With the 2020 presidential election season upon us and gearing up almost by the day, another race is also on: seeing who can most closely predict which candidate will win based on the views, predilections, and issue importance of each major party’s membership.
Now a recent Pew Research Center poll finds that nonwhite Democrats, composed mostly of blacks and Hispanics, are more like Republicans than they are like their white Democrat cohorts — at least when it comes to their views on religion. The similarities and differences start at the basic levels of belief.
Belief in God
When study participants were asked if they believe in God as described in the Bible, the “yes” answers were as follows:
- 72% of white Republicans
- 61% of nonwhite Democrats
- 60% of nonwhite Republicans
- 32% of white Democrats
When asked if they believe in a higher power or spiritual force other than the biblical God, the results were similar, although in much lower percentages across the board. “Yes” answers were as follows:
- 45% of white Democrats
- 32% of nonwhite Democrats
- 32% of nonwhite Republicans
- 22% of white Republicans
What this means is that overall, 99% of all nonwhite voters, Democrat and Republican together, believe in God or a higher power. Furthermore, the nonwhite Democrat responders said they believe that this god/power is all-loving, all-powerful, and all-knowing almost twice as often as did the white Democrat responders. Those percentages were 64% and 35%. As for the Republican responders, 67% overall said they believe these things.
Weekly church attendance percentages followed the same pattern, coming in at 44% for all Republicans, 39% for nonwhite Democrats, and 22% for white Democrats. In addition, 62% of nonwhite Democrats said they pray daily as compared to 62% of all Republicans and 22% of white Democrats. Looking at the responses of black Democrats only, the percentages become even more striking: 47% of them say they go to church at least once a week, and 74% say they engage in daily prayer.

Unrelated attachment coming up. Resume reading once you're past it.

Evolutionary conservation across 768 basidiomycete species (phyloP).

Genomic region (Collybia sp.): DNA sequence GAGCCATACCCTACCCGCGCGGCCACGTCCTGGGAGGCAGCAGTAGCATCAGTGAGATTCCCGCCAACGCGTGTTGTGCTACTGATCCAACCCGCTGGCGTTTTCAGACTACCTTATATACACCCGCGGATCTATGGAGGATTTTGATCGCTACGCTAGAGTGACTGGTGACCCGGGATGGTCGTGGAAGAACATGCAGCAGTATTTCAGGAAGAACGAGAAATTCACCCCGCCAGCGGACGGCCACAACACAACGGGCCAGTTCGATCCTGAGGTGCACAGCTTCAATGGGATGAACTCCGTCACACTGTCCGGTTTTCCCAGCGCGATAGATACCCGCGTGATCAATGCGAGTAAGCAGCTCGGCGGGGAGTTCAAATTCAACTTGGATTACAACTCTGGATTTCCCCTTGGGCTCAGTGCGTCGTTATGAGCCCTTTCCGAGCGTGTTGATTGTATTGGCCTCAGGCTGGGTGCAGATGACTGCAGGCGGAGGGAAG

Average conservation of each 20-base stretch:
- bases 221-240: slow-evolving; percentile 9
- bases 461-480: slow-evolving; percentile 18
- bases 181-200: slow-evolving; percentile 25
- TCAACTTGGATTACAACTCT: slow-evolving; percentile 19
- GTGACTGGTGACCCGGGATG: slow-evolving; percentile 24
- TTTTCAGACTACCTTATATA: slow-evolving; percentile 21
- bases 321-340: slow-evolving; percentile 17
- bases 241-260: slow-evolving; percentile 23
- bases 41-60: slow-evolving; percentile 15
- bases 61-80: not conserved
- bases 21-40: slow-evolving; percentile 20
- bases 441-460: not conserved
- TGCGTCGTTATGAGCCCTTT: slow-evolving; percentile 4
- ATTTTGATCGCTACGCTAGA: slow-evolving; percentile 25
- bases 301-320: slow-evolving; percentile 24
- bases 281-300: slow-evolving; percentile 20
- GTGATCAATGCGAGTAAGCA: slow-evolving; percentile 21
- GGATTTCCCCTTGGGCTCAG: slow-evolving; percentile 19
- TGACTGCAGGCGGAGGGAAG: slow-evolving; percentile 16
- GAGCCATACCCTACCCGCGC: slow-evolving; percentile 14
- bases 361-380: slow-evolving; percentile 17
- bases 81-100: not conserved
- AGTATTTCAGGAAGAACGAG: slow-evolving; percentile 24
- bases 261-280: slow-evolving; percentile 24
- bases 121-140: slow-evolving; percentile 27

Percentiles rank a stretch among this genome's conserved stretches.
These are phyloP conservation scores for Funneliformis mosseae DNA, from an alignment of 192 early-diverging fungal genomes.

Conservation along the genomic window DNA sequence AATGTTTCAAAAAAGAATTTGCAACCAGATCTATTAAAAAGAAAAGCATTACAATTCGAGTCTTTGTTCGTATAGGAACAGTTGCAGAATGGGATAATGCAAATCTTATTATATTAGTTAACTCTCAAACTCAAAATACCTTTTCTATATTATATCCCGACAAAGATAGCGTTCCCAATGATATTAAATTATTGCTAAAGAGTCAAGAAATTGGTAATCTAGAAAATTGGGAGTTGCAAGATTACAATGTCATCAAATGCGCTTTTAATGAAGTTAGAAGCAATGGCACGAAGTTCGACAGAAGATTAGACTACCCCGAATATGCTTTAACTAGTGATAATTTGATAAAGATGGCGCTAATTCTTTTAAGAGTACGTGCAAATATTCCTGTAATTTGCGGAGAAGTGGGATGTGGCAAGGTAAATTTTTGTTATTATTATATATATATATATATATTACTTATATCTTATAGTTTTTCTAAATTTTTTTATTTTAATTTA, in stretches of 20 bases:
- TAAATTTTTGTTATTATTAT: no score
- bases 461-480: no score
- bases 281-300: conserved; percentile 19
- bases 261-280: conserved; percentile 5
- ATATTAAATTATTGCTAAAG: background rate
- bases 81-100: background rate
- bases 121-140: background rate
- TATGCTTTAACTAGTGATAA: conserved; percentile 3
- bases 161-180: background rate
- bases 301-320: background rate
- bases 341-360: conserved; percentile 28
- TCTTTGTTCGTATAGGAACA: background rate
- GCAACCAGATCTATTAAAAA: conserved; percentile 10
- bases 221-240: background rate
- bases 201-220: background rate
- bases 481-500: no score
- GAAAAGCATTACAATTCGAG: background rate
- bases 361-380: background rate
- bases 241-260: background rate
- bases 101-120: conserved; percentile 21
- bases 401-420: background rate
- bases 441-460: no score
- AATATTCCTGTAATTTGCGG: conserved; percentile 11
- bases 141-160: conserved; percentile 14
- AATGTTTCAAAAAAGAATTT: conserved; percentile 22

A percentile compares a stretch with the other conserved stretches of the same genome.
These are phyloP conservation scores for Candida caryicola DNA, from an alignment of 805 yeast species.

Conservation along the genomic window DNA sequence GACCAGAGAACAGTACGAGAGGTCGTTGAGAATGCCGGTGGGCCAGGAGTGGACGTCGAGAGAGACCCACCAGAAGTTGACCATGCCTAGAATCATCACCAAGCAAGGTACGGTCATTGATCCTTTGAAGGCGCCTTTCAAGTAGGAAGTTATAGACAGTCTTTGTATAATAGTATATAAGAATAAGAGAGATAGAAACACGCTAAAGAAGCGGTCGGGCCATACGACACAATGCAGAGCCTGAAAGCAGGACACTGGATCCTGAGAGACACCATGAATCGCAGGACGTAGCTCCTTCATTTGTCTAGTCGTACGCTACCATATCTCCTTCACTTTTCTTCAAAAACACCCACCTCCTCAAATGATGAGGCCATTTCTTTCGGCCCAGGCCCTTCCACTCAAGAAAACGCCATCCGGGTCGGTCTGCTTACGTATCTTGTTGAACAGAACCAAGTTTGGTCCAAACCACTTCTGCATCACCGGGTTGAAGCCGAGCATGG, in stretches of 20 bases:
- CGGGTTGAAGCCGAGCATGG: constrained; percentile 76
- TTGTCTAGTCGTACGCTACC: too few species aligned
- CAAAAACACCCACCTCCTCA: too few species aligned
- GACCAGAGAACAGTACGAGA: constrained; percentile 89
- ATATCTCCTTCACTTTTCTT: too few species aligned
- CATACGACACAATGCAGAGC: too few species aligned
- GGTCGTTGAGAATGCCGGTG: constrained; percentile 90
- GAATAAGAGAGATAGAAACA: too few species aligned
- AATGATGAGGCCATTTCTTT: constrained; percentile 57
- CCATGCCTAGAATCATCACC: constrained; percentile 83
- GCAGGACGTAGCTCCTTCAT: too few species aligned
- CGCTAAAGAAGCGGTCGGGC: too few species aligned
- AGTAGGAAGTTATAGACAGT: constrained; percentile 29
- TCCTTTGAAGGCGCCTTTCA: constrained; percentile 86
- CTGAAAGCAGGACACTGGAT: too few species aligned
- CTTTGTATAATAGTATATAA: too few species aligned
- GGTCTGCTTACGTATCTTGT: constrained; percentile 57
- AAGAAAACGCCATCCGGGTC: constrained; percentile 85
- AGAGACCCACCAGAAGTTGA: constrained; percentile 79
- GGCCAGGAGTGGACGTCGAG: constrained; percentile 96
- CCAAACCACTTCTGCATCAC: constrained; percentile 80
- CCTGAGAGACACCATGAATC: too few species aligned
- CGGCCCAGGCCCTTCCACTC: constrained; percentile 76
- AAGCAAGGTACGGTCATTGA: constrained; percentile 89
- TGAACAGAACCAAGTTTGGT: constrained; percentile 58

Importance of Religion
When asked how important study participants found religion to be in their lives, nonwhite Democrats and Republicans responded “very important” in almost equal percentages, 62% and 61% respectively. Thirty-five percent of white Democrats gave the same response.
Perhaps not surprisingly since Christianity by far represents the most widely practiced religion in the US, 82% of all Republican responders identified themselves as Christians. Among the Democrats, 72% of the nonwhites and 57% of the whites self-identified as Christians.
Important Political Issues
Nonwhite Democrats and Republicans tend to diverge when it comes to political issues, however. Abortion represents possibly the largest point of divergence. Given that the belief in “a woman’s right to choose” has long been a plank in the Democrat platform but definitely not that of the Republican platform, the response of self-identified Christian study participants regarding their views on abortion came as no surprise. Over three-quarters of white Democrats, 76% to be exact, believe that abortion should remain legal in virtually all cases. Nonwhite Democrats agreed by 58%, including the 57% of black Democrats who believe this. Only 38% of Republicans overall agree with this view.
Likewise, both white and nonwhite Christian Democrats were far more likely to say that “buying products from companies that pay their employees a fair wage” and “working to protect the environment” represent two essential Christian beliefs. In fact, the ratio between Christian Democrats and Christian Republicans on this essentiality aspect was 2:1.
Keeping in mind that almost 80% of registered Republicans are white and approximately 40% of registered Democrats are nonwhite, we’ll nevertheless have to wait a while to see whether or not the similarities between nonwhite Democrats and Republicans make any difference at the polls.